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stability, and confidence in stability, does not supersede “take heed least ye fall.” In conclusion, I would impress and affect yourminds with observing, though the whirlwind commonly sweeps along, or tosses through the air, leaves and straws, and lighter objects, while trees and buildings, and rocks, remain unmoved; dreadful are the revolutionary storms: they are the whirlwinds and tornadoes that level the forest, lay waste the city, Make the mountains, and desolate the plains.
I BESEECH you, therefore, brethren, “ in " the name of the Lord JESUS CHRIST, that “ye all speak the fame thing, that there be “ no divisions among you ; but that ye be “ perfectly joined together in the same mind, " and in the same judgement.”
THE ENEMIES OF THE GOSPEL OBJECTS OF
[Preached 11th April 1802.]
i CORINTHIANS, xiv. 22.
If any man love not the Lord Jesus Christ, let him
be Anathema Maranatha.
My object, in discoursing from these words is, first, to ascertain their meaning, and, secondly, to enforce the exhortation so explained.
CARELESS readers of this text, and of others of similar import, are in danger of misunderstanding it. Some may think that the apostle prescribes and justifies bigotry, revenge, persecution and extermination, against all who are not Christians, or whom we do not believe to be Christians: others, carelessly also, adopting this interpretation, or insiduously wresting the text to this meaning, may thereby think they are justified in criminat
ing ing the Gospel, and in blafpheming, and rejecting, the sacred Scriptures altogether.
There are two principles which all who believe in the revelations of God must readily admit: the first, that every part of Scripture properly understood, is consistent with the rest. The other, that what is less obvious must be explained by what is plain and evident to every understanding. Holding these rules of understanding or interpreting Scripture, the text cannot possibly be understood as an imprecation of destruction on every person, of what country, in what circumstances foever, who are destitute of love to the Lord Jesus Christ. For, in the first place, no imprecation against any man is permitted by our LORD. “Ye have heard 6s that it hath been said, Thou shalt love thy “ neighbour and hate thine enemy; but I * say unto you, love your enemies, bless " them that curse you, do good to them who “ hate you, and pray for them who despite“ fully use you and persecute you; that ye “ may be the children of your Father which “ is in heaven ; for he maketh his fun to rise “on the evil and on the good, and sendeth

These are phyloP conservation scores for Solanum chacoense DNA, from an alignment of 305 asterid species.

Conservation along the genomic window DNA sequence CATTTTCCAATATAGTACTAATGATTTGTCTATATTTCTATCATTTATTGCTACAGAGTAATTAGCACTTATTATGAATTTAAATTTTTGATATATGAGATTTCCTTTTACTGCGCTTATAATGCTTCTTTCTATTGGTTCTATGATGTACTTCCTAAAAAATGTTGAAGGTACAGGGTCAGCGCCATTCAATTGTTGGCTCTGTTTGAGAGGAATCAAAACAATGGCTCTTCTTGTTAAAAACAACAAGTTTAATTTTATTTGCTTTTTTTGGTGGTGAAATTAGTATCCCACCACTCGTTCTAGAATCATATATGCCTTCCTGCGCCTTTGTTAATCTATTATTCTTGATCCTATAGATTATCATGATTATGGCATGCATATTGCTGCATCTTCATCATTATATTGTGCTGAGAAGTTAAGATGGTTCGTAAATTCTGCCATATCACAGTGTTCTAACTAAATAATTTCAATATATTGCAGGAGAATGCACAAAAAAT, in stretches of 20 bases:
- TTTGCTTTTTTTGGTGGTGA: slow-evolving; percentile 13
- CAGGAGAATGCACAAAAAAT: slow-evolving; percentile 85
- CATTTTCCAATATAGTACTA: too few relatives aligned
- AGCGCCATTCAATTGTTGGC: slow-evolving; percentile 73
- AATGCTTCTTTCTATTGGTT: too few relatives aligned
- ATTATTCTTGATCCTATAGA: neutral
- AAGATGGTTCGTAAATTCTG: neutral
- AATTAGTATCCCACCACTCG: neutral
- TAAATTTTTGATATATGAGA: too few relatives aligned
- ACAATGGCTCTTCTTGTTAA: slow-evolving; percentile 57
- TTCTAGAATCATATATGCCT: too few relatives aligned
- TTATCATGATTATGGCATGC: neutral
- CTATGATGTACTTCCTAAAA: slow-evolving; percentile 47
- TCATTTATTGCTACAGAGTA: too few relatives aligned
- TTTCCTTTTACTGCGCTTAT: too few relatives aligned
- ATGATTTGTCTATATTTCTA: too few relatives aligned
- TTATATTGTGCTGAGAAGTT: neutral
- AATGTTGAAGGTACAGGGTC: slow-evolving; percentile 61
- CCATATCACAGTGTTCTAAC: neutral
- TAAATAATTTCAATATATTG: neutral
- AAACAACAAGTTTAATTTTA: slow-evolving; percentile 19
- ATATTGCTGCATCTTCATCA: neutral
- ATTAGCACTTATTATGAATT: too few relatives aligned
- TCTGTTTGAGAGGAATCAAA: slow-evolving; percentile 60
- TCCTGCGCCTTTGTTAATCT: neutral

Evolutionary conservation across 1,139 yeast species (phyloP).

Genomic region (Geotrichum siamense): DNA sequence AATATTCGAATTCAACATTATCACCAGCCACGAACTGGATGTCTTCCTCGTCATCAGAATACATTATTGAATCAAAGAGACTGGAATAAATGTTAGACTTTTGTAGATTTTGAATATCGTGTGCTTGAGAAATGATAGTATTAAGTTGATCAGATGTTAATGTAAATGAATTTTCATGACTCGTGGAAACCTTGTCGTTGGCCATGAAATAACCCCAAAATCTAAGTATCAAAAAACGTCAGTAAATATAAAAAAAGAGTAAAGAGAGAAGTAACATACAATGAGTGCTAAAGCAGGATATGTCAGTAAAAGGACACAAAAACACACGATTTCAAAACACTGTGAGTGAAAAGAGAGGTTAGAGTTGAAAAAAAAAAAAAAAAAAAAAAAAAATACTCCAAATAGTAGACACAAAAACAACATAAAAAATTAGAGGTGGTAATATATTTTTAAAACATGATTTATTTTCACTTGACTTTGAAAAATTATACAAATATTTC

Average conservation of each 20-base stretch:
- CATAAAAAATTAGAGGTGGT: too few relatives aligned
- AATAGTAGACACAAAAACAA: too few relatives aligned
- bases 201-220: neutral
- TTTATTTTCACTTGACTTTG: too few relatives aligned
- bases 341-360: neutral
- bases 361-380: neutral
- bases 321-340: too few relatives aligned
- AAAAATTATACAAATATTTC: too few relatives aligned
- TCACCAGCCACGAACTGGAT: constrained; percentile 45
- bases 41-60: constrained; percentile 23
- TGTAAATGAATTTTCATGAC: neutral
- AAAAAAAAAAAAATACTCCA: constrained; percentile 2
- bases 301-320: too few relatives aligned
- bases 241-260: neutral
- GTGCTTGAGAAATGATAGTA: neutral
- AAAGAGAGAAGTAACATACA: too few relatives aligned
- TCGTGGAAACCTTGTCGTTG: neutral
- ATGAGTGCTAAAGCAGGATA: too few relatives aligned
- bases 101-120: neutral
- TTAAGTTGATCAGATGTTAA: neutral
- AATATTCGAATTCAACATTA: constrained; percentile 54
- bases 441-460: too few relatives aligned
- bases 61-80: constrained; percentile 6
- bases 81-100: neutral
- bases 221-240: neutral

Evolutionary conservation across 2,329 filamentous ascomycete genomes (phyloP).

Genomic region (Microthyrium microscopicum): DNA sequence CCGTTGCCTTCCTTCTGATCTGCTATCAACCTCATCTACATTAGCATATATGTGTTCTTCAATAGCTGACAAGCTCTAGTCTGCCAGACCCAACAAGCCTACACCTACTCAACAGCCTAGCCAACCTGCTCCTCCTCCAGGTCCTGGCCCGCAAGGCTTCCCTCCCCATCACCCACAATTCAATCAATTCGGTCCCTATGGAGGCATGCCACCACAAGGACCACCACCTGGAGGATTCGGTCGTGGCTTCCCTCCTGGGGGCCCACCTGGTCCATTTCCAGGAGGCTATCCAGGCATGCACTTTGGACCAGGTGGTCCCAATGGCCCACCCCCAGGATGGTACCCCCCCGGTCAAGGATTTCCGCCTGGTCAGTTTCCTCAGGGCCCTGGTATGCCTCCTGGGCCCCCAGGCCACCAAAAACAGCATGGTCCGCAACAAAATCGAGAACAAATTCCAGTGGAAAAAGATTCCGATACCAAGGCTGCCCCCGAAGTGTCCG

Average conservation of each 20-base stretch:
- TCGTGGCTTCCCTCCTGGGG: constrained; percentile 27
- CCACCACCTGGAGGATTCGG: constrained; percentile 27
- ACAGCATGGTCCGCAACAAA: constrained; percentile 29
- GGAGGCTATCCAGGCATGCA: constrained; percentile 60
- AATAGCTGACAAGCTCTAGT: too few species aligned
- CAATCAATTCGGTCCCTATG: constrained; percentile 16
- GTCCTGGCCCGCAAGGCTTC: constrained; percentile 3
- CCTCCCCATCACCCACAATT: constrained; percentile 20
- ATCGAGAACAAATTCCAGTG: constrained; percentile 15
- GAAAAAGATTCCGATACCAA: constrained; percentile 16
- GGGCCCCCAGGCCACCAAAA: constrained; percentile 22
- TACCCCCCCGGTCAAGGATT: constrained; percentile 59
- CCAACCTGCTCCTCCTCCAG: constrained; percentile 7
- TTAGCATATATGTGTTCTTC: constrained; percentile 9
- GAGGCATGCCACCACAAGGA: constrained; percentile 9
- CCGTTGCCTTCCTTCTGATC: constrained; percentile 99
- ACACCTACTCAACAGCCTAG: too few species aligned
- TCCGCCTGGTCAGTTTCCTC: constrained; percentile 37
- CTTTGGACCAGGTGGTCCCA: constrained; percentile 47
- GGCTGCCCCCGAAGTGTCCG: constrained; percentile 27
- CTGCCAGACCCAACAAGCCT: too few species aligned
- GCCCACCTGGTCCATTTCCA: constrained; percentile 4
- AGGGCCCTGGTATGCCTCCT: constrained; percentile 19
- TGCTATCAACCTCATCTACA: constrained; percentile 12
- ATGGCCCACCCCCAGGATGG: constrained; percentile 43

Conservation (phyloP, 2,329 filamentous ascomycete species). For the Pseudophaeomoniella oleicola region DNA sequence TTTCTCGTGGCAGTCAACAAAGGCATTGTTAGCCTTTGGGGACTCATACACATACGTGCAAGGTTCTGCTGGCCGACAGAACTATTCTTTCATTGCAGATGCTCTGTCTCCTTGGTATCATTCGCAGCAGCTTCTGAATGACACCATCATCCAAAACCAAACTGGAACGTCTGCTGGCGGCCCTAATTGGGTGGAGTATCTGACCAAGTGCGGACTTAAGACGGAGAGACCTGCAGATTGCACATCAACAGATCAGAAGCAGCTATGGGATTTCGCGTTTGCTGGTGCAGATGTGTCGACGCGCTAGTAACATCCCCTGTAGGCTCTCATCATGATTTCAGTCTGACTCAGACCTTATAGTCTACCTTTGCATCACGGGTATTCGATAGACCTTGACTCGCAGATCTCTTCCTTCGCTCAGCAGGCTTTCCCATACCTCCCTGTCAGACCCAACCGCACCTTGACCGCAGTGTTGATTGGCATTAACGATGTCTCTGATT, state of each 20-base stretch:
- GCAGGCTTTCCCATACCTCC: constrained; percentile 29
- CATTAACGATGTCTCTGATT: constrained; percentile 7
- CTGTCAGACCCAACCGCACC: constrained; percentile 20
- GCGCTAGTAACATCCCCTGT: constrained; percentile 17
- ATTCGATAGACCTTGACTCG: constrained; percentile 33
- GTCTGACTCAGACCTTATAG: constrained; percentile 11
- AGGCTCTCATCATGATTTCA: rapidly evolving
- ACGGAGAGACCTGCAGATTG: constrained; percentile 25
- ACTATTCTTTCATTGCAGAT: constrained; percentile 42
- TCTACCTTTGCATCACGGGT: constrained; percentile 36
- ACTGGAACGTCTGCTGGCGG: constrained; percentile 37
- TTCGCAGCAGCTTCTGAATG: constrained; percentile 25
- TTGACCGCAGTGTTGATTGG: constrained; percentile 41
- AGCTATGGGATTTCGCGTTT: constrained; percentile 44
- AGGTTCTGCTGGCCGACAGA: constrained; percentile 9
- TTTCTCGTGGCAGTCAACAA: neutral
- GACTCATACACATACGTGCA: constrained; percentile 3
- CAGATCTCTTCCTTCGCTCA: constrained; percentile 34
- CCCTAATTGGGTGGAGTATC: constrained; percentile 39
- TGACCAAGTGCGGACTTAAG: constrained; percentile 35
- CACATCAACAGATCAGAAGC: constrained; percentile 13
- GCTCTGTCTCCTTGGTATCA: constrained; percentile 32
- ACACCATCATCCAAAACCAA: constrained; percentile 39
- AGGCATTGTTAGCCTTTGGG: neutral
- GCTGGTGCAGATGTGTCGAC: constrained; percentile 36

“ rain on the just and the unjust: for if ye “ love them which love you what reward “ have ye? do not even the Publicans the “ fame? and if ye falute your brethren only, “ what do you more than others ? do not “ even the Publicans so? Be ye therefore “ perfect as your Father in heaven is per“ fect.” In the same spirit says our apostle, “ Recompense to no man evil for evil : if it “ be possible, as much as lieth 6 peaceably with all men. Dearly beloved, $6 avenge not yourselves, but rather give " place unto wrath, for it is written, Ven“ geance is mine, I will repay, saith the “ LORD. Therefore if thine enemy hunger, “ feed him, if he thirst give him drink, for “ in so doing thou shalt heap coals of fire on “ his head : be not overcome of evil, but “ overcome evil with good.”
OBSERVE, in the next place, that to understand the text as requiring and justifying imprecations, revenge, and extermination, against all who are not Christians, is contrary to the spirit and design of the Gospel, and to the temper and conduct of its founder, and of his apostles. The Gospel, you know, finds men sinners; addresses them as finners: all men every where are commanded to repent, are exhorted and expostulated with to return from their evil ways: men of every country and every description, and of every nation, are so addressed, “ beginning at Je- rusalem," the very scene of the most enormous guilt, and where, not want of love only towards our LORD, but the most cruel and determined hatred was manifested.
I have naturally turned your thoughts to the death of Christ, upon this subject. The death of the Lord, frequently employs the meditation of Christians : “ We bear about “ with us the dying of the Lord: We glory “ in the cross of Christ.” But, does not the devout recollection, either of the object of his sufferings, or of the manner in which he endured them, extinguish all ill will, and inspire compassion and tenderness, for finners ? He died that men might not perish: he died praying for his enemies, “ Father! forgive them, they know not what “they do.” So far was St. Paul from withing, or praying, for evil on the Jewish nation, who crucified the Lord of life, that he was